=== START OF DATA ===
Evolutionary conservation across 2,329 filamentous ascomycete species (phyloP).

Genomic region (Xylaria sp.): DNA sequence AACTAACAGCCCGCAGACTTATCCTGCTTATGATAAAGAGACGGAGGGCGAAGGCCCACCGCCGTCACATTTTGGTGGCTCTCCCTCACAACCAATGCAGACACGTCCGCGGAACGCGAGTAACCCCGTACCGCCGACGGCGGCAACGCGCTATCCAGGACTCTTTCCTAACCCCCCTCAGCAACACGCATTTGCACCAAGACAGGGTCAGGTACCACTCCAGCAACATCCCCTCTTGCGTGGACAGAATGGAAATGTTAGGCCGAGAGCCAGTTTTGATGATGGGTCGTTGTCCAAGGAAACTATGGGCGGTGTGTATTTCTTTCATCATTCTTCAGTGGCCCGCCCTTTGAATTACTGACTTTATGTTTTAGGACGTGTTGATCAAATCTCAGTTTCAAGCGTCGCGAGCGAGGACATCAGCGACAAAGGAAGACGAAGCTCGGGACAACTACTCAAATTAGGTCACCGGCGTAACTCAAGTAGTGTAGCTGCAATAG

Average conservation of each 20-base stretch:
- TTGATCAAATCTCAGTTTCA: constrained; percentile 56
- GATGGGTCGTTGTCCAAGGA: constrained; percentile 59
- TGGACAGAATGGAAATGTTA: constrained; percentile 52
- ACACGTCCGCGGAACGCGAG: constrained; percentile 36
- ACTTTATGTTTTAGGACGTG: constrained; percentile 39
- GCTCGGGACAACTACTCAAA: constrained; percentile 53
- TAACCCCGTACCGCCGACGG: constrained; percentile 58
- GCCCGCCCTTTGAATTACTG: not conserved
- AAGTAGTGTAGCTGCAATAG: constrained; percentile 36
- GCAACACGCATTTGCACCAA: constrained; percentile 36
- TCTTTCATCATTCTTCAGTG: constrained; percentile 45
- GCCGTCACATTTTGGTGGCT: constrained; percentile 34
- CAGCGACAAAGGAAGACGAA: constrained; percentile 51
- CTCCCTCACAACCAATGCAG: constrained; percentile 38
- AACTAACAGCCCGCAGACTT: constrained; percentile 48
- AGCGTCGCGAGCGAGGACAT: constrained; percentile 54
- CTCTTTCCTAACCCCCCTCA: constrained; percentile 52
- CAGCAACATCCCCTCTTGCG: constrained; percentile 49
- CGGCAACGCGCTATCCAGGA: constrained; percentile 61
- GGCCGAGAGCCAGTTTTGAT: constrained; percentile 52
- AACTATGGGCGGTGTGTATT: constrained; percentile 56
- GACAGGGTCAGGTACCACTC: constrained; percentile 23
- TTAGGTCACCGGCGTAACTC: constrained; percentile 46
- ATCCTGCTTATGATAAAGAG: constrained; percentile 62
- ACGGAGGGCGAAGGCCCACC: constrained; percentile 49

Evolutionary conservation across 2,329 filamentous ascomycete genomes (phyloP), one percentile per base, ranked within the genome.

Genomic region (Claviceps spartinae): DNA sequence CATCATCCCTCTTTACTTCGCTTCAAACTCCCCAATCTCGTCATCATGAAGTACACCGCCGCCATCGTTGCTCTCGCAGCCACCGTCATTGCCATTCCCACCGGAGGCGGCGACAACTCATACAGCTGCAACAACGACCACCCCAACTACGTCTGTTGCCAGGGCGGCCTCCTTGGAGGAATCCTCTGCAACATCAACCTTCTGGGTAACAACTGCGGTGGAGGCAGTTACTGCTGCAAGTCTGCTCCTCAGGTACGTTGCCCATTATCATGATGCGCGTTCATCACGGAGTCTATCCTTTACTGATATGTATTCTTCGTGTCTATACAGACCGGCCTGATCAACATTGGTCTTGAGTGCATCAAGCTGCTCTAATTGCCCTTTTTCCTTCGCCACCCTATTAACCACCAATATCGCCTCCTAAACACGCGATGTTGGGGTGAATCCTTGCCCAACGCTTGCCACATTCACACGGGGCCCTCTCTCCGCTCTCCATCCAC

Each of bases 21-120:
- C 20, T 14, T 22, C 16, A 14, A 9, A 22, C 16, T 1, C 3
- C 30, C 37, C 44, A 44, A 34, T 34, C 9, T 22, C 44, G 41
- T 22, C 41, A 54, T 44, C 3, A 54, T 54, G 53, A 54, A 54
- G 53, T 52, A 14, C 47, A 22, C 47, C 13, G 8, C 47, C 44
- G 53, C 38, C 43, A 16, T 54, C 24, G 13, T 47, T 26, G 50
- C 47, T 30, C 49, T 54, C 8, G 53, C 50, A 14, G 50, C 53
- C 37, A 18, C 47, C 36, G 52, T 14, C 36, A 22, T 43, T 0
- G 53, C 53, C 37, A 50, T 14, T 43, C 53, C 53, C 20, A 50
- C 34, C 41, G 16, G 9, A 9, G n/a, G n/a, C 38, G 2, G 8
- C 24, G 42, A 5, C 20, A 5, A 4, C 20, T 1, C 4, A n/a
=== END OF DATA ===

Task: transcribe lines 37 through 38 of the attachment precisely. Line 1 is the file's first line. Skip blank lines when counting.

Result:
- C 47, T 30, C 49, T 54, C 8, G 53, C 50, A 14, G 50, C 53
- C 37, A 18, C 47, C 36, G 52, T 14, C 36, A 22, T 43, T 0